There are some downsides to how the S2 camera itself works and this may be true of the D100 as well. For instance, you can only bracket in 1/2 stops when using autofocus lenses. I think with manual lenses you can tweak the aperture ring and achieve at least a third of a stop. A half stop is way too big an exposure change on digital, 1/3 of a stop is a big change. So that can be limiting.


Fuji simply masked off the viewfinder to accomodate the smaller chip size so it can be very hard to obtain critical focusing without an additional magnification.


My friend has made a good bit of money with the S2 but he'll be getting a Kodak 14N very soon. As soon as someone can show him how effective the firm-ware upgrades are at reducing digital noise in the shadows.


That's my limited experience with the S2 and the more extensive experience that my friend has shared with me.


I think, for the money, either of these two cameras are OK with the edge going to the S2 because it is more versatile in the studio when connected to a computer. Clients love to see the image immediately and it's easier to evaluate the image on a computer screen. The lcd preview on the back of the camera is pretty much useless except for viewing a histogram. This is also true of my much more expensive ProBack.

Link to comment
Share on other sites

"The lcd preview on the back of the camera is pretty much useless except for viewing a histogram."


My own personal experience finds the LCD image to be extremely useful, even more so than the histogram. This is a matter of gaining experience and confidence with these cameras, plus skill of use.


As an example, recently I'v been using the camera to photograph an osprey's nest which has clear sky for background. The birds are colored white and dark brown. I have the camera set on manual with a shutter speed of 1/500 to 1/1500 secs. The LCD image is constatntly checked for exposure results... it's the only way I could photograph the birds flying in and be within the narrow range which renders both the lights and darks. This can be seen plain as day on the display.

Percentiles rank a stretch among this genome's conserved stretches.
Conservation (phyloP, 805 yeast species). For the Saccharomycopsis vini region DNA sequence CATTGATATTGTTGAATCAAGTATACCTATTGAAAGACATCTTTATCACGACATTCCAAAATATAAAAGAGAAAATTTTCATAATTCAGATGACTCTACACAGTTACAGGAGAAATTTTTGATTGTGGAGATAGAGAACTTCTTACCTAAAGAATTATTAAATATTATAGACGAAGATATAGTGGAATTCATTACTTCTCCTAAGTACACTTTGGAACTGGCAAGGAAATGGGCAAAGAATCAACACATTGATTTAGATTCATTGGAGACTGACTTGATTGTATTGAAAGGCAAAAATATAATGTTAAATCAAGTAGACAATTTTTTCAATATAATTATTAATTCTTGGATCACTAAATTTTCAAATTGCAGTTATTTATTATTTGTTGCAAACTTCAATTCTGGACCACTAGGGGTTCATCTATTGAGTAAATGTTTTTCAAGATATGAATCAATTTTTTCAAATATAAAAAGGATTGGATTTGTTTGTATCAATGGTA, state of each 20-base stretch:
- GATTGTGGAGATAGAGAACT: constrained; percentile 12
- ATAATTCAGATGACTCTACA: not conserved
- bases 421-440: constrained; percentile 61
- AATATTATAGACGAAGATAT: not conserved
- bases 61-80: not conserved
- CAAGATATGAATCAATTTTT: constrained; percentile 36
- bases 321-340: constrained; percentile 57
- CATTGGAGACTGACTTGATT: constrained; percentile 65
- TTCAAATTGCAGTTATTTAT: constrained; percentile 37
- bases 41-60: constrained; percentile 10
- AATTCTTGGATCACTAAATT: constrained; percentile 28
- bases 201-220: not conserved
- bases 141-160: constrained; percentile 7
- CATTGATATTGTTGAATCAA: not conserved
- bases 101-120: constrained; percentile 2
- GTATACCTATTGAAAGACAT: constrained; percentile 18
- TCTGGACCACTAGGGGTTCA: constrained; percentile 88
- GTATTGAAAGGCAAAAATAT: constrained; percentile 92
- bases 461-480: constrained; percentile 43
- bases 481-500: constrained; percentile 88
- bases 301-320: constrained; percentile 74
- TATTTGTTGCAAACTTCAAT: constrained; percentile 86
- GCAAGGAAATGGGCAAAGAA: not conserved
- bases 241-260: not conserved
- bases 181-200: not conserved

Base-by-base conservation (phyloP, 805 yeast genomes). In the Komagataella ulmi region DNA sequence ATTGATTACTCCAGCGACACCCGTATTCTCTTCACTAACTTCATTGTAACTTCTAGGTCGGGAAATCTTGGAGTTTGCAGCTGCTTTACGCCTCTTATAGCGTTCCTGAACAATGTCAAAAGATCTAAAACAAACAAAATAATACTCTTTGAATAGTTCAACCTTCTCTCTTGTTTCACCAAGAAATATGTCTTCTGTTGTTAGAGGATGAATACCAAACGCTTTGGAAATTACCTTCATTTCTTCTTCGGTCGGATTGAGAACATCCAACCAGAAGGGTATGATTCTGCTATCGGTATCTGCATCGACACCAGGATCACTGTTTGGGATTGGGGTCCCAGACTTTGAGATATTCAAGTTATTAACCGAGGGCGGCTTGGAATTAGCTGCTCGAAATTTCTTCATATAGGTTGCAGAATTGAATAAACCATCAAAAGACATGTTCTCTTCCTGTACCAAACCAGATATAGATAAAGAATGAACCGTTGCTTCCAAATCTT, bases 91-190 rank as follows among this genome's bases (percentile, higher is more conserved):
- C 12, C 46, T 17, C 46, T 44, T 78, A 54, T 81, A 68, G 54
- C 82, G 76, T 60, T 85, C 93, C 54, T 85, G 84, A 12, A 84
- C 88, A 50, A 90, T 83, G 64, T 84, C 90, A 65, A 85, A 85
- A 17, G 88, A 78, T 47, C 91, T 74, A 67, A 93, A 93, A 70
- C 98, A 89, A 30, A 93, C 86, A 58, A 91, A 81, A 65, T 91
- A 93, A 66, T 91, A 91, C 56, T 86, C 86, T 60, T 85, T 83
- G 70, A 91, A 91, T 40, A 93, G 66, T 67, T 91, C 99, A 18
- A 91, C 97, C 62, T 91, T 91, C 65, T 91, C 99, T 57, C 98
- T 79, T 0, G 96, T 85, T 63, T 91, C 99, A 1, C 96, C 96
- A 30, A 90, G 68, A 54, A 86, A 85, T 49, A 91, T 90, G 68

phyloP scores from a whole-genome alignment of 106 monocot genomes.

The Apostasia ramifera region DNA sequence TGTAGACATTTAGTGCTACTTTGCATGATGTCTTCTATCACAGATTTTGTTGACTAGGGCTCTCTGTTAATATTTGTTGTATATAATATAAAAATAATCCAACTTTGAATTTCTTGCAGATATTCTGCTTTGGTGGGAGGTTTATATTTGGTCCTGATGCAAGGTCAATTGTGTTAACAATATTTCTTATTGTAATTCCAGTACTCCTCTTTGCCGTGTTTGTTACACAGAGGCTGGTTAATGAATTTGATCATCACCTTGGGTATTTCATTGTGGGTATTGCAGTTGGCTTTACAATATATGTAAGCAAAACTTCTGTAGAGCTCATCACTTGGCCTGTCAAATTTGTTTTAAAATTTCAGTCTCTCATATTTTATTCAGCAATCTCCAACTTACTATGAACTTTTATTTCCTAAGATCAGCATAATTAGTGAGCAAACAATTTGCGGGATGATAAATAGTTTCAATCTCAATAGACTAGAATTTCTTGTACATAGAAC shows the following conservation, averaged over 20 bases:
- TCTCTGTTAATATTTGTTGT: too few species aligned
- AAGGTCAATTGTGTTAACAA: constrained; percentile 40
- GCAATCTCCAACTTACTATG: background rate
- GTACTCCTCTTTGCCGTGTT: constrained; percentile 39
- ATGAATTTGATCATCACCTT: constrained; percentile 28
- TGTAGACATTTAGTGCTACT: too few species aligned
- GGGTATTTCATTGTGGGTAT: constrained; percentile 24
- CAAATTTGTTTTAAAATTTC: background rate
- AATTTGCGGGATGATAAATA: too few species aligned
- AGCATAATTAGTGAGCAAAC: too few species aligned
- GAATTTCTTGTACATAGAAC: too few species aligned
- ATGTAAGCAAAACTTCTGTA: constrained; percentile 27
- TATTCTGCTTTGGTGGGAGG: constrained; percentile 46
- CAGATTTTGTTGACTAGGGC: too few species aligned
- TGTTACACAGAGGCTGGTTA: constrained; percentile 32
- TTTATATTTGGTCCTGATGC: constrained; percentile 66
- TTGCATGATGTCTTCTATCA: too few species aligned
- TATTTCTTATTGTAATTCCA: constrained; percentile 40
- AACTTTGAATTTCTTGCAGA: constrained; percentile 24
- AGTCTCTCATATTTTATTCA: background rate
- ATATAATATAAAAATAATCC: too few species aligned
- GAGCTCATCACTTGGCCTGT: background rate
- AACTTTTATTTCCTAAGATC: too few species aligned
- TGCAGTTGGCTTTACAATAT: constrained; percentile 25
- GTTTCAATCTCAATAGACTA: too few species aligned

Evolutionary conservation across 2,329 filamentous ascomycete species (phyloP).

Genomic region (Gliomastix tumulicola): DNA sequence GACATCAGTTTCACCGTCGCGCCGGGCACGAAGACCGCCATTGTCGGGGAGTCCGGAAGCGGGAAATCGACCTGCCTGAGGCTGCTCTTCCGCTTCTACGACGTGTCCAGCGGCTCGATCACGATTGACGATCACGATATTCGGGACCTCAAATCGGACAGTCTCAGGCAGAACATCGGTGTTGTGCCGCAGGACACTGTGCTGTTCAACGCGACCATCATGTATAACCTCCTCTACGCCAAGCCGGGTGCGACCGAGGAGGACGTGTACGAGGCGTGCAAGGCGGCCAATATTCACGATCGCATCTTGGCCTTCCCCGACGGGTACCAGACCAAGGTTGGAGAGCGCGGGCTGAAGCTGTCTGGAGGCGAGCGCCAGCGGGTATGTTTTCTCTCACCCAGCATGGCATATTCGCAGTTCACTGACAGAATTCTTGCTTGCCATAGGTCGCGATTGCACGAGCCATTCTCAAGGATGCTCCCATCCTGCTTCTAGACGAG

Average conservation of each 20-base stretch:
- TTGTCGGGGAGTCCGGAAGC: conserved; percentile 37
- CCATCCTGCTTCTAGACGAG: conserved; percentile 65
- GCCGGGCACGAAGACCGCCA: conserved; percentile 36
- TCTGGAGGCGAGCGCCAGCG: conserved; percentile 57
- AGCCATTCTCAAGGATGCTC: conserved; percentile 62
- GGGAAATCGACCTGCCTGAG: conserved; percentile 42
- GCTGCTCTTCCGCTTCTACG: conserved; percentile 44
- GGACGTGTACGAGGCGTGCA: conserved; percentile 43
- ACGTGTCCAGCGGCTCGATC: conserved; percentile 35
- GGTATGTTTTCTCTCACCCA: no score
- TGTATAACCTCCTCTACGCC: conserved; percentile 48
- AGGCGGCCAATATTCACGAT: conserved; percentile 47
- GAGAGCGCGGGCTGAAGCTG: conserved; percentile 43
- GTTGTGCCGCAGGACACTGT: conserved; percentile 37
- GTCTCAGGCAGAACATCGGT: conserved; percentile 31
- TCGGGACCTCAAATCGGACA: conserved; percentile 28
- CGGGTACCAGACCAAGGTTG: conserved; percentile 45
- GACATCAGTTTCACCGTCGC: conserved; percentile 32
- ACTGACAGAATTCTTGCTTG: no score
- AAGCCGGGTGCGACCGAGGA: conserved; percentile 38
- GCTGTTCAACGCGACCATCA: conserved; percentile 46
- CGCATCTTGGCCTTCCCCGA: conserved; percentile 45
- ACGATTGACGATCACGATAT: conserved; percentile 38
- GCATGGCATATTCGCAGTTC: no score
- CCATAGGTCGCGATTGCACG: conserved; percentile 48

Link to comment
Share on other sites

When I said that the lcd screen is "useless except for viewing the histogram" what I mean is that it's almost impossible to judge focus on such a low resolution screen Sure, you can see an image and tell whether the subject is in the frame and check the composition in that way, but judging critical exposure using just the screen is not reliable which, of course, is why Fuji included a screen showing the histogram.
Link to comment
Share on other sites

I do agree regarding sharpness of focus. That's why I brought a laptop along on my last trip. But these LCD display issues are generic to any and all digicams. When you take a 6 to 12 MP image and reduce it down to a tiny LCD, there are limits to the info garnered.


I still beieve a practiced eye can deduce more from the LCD image than from the histogram, though. Before I purchased the S2 I read opinions at dpreview saying the histogram is all important and the image only good for composition judgements. At first I believed and practiced this, but only for a few weeks til I gained more experience in use.

Link to comment
Share on other sites



The lack of resolution of the lcd screen on the back of digital SLRs is not limited to the Fuji S2 by any means. In fact, the lcd screen on my ProBack Plus is no better than the one on the S2.


My friend with the S2 also has had problems with the autofocus on the S2 when he's shooting at a wide aperture in a moderately close-up situation: ie: filling the frame with an area that's about 3 ft wide in a table-top situation in the studio. Specifically he was shooting a catalog of china and plates, cups etc. It seems that the autofocus back-focuses just a little bit. It's very hard to see that in the viewfinder but can be detected when shooting tethered to the computer by zooming into the captured image on the screen.


Have you had any experience with that ?

Link to comment
Share on other sites

Create an account or sign in to comment

You need to be a member in order to leave a comment

Create an account

Sign up for a new account in our community. It's easy!

Register a new account

Sign in

Already have an account? Sign in here.

Sign In Now
  • Create New...